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Newsom’s Veto of Children’s Hearing Aid Bill Ignites Anger Among Families

Newsom’s Veto of Children’s Hearing Aid Bill Ignites Anger Among Families

California Governor Newsom Vetoes Hearing Aid Coverage for Children Program, Advocates Disappointed

In a controversial move, California Governor Gavin Newsom has vetoed a bill aimed at improving access to hearing aids for children. This decision has left children’s advocates disappointed and frustrated, as they believe the program is desperately needed. Newsom cited concerns about the cost and setting a costly precedent as the reasons for his veto.

The proposed legislation, known as the Hearing Aid Coverage for Children Program, aimed to add benefits to the state’s Affordable Care Act insurance exchange, Covered California. However, Governor Newsom’s veto message highlighted the estimated cost of around $11 million as a key concern.

While Newsom acknowledged that improving access to children’s hearing aids remained a priority for his administration, he did not believe that doubling down on a failing program was the solution. The program has faced significant criticism, with many arguing that it is not working effectively. Michelle Marciniak, the co-founder of Let California Kids Hear, a parent advocacy group that sponsored the legislation, expressed her disappointment, stating that the program will never work.

Advocates of the bill argue that the impact of hearing loss on children’s lives is profound. Studies have shown that infants and children who cannot hear may develop permanent speech, language, and cognitive deficits, affecting their educational and social development. Early intervention, such as providing hearing aids within the first six months of life, can significantly improve outcomes. Dr. Daniela Carvalho, director of Rady Children’s Hospital-San Diego’s hearing program, emphasized the lifelong impact of hearing loss, stating that children who do not receive hearing aids until the age of 3 or 4 will experience delays throughout their lives.

Despite the urgent need for adequate coverage, California’s current system falls short. While most states already include hearing aid coverage in their insurance exchanges, California only offers coverage to very low-income families through programs like Medi-Cal, leaving many children without access to crucial hearing aids. According to a California Health Benefits Review Program analysis, approximately 20,000 children and young adults fall into this coverage gap.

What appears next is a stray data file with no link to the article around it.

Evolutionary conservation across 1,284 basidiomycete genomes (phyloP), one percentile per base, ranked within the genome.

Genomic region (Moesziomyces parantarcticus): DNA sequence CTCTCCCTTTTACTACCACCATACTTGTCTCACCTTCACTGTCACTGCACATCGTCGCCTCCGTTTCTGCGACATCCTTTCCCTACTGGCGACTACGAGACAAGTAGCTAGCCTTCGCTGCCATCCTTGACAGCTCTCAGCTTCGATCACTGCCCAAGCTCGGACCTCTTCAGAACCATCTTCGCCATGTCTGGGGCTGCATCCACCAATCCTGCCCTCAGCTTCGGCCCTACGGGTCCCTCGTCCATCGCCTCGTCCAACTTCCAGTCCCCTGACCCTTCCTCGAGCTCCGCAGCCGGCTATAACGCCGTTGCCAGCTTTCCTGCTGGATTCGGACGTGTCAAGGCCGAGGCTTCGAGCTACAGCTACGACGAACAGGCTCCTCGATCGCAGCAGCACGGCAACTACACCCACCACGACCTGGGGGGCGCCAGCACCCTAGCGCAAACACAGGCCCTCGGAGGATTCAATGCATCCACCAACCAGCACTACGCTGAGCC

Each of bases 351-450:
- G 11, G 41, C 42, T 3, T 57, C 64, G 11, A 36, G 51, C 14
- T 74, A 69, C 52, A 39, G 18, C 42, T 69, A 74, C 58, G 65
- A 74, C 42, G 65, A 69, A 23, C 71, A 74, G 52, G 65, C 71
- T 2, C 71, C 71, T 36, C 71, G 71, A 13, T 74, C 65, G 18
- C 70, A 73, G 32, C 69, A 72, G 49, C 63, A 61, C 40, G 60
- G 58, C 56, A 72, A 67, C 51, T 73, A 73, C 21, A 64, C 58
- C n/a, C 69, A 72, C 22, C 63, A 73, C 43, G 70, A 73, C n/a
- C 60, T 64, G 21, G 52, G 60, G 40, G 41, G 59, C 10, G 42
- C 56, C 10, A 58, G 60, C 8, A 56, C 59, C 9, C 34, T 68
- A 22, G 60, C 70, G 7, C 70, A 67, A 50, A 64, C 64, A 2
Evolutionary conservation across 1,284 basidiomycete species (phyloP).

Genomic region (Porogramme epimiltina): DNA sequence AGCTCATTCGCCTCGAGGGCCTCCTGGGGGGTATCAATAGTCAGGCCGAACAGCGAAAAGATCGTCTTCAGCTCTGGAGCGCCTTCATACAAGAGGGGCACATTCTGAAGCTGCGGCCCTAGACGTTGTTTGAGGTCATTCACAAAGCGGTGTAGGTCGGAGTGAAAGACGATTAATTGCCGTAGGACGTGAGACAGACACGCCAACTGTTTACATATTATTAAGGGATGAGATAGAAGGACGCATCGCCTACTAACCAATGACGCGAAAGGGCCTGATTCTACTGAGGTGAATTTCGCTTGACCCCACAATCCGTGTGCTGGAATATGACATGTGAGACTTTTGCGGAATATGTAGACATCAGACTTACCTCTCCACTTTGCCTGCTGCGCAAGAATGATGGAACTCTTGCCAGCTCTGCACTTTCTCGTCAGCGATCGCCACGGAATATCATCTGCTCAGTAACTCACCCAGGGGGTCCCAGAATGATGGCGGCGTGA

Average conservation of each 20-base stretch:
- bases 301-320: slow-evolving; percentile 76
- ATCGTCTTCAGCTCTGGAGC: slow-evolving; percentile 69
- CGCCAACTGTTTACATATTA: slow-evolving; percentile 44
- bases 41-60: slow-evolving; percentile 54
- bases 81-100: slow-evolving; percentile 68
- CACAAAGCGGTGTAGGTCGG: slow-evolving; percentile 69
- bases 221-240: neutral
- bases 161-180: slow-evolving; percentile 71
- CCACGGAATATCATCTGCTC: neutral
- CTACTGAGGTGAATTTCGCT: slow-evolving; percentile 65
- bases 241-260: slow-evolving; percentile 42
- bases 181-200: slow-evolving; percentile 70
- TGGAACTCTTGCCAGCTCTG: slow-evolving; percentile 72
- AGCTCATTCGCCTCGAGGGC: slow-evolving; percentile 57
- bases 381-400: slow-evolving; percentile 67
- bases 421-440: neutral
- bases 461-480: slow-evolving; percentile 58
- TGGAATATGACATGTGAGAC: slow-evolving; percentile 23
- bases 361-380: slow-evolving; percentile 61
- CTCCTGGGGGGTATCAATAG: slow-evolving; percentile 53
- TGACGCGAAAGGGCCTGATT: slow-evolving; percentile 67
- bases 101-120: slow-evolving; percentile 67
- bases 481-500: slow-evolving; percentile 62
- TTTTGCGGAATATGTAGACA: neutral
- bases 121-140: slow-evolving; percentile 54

The Hearing Aid Coverage for Children Program was introduced in 2021 as a budget fix. However, its effectiveness has been questioned and criticized. The program’s flaws include a lengthy and confusing application process, a lack of participating providers, and limited resources for non-English speakers. These issues have made it difficult for families to access the program and obtain the necessary hearing aids for their children.

Parents like Kasey Cain from Lincoln have experienced firsthand the challenges posed by the program. Cain spent nine months fighting through red tape, only to have her documents returned as undeliverable. Frustrated with the delays, she and her husband ultimately paid $2,500 for their son’s hearing aid using a credit card. The lack of effective coverage and support has left many families feeling abandoned and overwhelmed.

Despite the setback caused by Governor Newsom’s veto, California Democrats are determined to continue their fight for hearing aid coverage. Senator Caroline Menjivar, a Democrat from Burbank, expressed her disappointment and pledged to hold the administration accountable. Menjivar highlighted the urgency of passing the bill, citing that nearly 30 states have already implemented similar programs.

The veto has left parents and advocates concerned about the future of children’s access to hearing aids in California. For parents like Wonderly, who have children with hearing loss, the struggle to provide the necessary support and care is ongoing. Wonderly’s eldest daughter, Cassie, experienced a delayed diagnosis of her hearing loss, and the national grant program eventually covered the cost of her hearing aids. However, with the need for updated hearing aids and the probability that her other two children will require them as well, Wonderly faces significant challenges, including the lack of nearby providers participating in the state’s program.

While Governor Newsom’s veto has dealt a blow to the efforts to improve access to hearing aids for children, advocates remain committed to their cause. The fight for comprehensive and effective coverage continues in California, as parents and advocates strive to ensure that every child gets the support they need to thrive.


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